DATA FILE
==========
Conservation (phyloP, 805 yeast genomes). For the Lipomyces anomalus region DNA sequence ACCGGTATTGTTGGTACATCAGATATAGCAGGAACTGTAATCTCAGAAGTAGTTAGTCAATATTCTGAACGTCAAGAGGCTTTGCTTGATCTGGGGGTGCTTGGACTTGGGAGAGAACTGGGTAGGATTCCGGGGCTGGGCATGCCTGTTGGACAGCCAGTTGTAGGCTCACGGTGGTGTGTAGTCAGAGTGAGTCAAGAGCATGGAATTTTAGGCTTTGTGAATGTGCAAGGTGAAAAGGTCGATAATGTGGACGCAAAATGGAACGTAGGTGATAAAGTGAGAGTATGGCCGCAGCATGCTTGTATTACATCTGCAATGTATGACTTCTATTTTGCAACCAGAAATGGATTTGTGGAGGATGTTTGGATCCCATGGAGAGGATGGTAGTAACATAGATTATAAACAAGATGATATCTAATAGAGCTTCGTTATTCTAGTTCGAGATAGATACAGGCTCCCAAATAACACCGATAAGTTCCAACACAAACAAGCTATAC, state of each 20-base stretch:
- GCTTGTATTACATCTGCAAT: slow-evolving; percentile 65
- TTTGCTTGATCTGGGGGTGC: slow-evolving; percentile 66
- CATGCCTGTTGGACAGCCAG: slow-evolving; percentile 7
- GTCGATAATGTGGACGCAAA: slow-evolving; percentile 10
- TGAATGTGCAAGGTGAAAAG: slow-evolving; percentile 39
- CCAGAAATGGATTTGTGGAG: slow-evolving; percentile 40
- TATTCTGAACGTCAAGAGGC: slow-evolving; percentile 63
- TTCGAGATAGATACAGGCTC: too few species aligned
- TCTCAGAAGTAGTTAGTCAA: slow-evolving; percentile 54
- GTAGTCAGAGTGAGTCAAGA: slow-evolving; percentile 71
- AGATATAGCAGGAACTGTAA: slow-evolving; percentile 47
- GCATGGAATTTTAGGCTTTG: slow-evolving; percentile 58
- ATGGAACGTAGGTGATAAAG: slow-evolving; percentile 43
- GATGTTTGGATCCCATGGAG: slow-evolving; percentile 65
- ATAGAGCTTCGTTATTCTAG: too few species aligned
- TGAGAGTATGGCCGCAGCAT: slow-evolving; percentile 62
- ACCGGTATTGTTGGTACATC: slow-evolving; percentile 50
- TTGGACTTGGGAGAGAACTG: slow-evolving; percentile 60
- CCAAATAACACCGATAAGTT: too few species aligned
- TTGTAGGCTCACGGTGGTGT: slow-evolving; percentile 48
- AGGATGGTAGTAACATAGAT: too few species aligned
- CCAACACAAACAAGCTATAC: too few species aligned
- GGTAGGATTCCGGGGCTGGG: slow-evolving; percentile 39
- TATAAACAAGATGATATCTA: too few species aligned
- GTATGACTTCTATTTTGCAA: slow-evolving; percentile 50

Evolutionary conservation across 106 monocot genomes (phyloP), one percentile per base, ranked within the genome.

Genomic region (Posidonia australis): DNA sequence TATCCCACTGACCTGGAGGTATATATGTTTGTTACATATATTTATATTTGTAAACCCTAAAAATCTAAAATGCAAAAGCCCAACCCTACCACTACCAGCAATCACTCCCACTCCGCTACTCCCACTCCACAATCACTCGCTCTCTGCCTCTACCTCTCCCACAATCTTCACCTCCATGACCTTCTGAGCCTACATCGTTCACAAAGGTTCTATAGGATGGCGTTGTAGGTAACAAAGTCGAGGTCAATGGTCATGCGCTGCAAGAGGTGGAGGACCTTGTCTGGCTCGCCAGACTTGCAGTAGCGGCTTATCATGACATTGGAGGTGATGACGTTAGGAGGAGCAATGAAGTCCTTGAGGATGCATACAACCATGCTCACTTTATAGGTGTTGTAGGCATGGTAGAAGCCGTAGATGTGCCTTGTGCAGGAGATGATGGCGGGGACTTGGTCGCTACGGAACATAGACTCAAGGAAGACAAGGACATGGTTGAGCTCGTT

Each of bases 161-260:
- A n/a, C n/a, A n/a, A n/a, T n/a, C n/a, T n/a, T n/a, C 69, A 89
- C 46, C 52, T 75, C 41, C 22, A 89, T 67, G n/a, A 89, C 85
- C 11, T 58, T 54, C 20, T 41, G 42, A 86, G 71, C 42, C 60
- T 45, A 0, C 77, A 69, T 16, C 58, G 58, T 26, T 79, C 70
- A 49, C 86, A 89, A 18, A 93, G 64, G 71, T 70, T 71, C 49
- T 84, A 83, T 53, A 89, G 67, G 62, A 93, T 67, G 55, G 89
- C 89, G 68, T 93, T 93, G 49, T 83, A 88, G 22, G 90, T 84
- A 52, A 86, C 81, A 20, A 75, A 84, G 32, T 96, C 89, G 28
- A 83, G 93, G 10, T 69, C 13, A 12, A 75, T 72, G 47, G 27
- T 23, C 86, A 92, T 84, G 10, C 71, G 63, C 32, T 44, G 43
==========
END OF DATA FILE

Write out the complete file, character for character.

Conservation (phyloP, 805 yeast genomes). For the Lipomyces anomalus region DNA sequence ACCGGTATTGTTGGTACATCAGATATAGCAGGAACTGTAATCTCAGAAGTAGTTAGTCAATATTCTGAACGTCAAGAGGCTTTGCTTGATCTGGGGGTGCTTGGACTTGGGAGAGAACTGGGTAGGATTCCGGGGCTGGGCATGCCTGTTGGACAGCCAGTTGTAGGCTCACGGTGGTGTGTAGTCAGAGTGAGTCAAGAGCATGGAATTTTAGGCTTTGTGAATGTGCAAGGTGAAAAGGTCGATAATGTGGACGCAAAATGGAACGTAGGTGATAAAGTGAGAGTATGGCCGCAGCATGCTTGTATTACATCTGCAATGTATGACTTCTATTTTGCAACCAGAAATGGATTTGTGGAGGATGTTTGGATCCCATGGAGAGGATGGTAGTAACATAGATTATAAACAAGATGATATCTAATAGAGCTTCGTTATTCTAGTTCGAGATAGATACAGGCTCCCAAATAACACCGATAAGTTCCAACACAAACAAGCTATAC, state of each 20-base stretch:
- GCTTGTATTACATCTGCAAT: slow-evolving; percentile 65
- TTTGCTTGATCTGGGGGTGC: slow-evolving; percentile 66
- CATGCCTGTTGGACAGCCAG: slow-evolving; percentile 7
- GTCGATAATGTGGACGCAAA: slow-evolving; percentile 10
- TGAATGTGCAAGGTGAAAAG: slow-evolving; percentile 39
- CCAGAAATGGATTTGTGGAG: slow-evolving; percentile 40
- TATTCTGAACGTCAAGAGGC: slow-evolving; percentile 63
- TTCGAGATAGATACAGGCTC: too few species aligned
- TCTCAGAAGTAGTTAGTCAA: slow-evolving; percentile 54
- GTAGTCAGAGTGAGTCAAGA: slow-evolving; percentile 71
- AGATATAGCAGGAACTGTAA: slow-evolving; percentile 47
- GCATGGAATTTTAGGCTTTG: slow-evolving; percentile 58
- ATGGAACGTAGGTGATAAAG: slow-evolving; percentile 43
- GATGTTTGGATCCCATGGAG: slow-evolving; percentile 65
- ATAGAGCTTCGTTATTCTAG: too few species aligned
- TGAGAGTATGGCCGCAGCAT: slow-evolving; percentile 62
- ACCGGTATTGTTGGTACATC: slow-evolving; percentile 50
- TTGGACTTGGGAGAGAACTG: slow-evolving; percentile 60
- CCAAATAACACCGATAAGTT: too few species aligned
- TTGTAGGCTCACGGTGGTGT: slow-evolving; percentile 48
- AGGATGGTAGTAACATAGAT: too few species aligned
- CCAACACAAACAAGCTATAC: too few species aligned
- GGTAGGATTCCGGGGCTGGG: slow-evolving; percentile 39
- TATAAACAAGATGATATCTA: too few species aligned
- GTATGACTTCTATTTTGCAA: slow-evolving; percentile 50

Evolutionary conservation across 106 monocot genomes (phyloP), one percentile per base, ranked within the genome.

Genomic region (Posidonia australis): DNA sequence TATCCCACTGACCTGGAGGTATATATGTTTGTTACATATATTTATATTTGTAAACCCTAAAAATCTAAAATGCAAAAGCCCAACCCTACCACTACCAGCAATCACTCCCACTCCGCTACTCCCACTCCACAATCACTCGCTCTCTGCCTCTACCTCTCCCACAATCTTCACCTCCATGACCTTCTGAGCCTACATCGTTCACAAAGGTTCTATAGGATGGCGTTGTAGGTAACAAAGTCGAGGTCAATGGTCATGCGCTGCAAGAGGTGGAGGACCTTGTCTGGCTCGCCAGACTTGCAGTAGCGGCTTATCATGACATTGGAGGTGATGACGTTAGGAGGAGCAATGAAGTCCTTGAGGATGCATACAACCATGCTCACTTTATAGGTGTTGTAGGCATGGTAGAAGCCGTAGATGTGCCTTGTGCAGGAGATGATGGCGGGGACTTGGTCGCTACGGAACATAGACTCAAGGAAGACAAGGACATGGTTGAGCTCGTT

Each of bases 161-260:
- A n/a, C n/a, A n/a, A n/a, T n/a, C n/a, T n/a, T n/a, C 69, A 89
- C 46, C 52, T 75, C 41, C 22, A 89, T 67, G n/a, A 89, C 85
- C 11, T 58, T 54, C 20, T 41, G 42, A 86, G 71, C 42, C 60
- T 45, A 0, C 77, A 69, T 16, C 58, G 58, T 26, T 79, C 70
- A 49, C 86, A 89, A 18, A 93, G 64, G 71, T 70, T 71, C 49
- T 84, A 83, T 53, A 89, G 67, G 62, A 93, T 67, G 55, G 89
- C 89, G 68, T 93, T 93, G 49, T 83, A 88, G 22, G 90, T 84
- A 52, A 86, C 81, A 20, A 75, A 84, G 32, T 96, C 89, G 28
- A 83, G 93, G 10, T 69, C 13, A 12, A 75, T 72, G 47, G 27
- T 23, C 86, A 92, T 84, G 10, C 71, G 63, C 32, T 44, G 43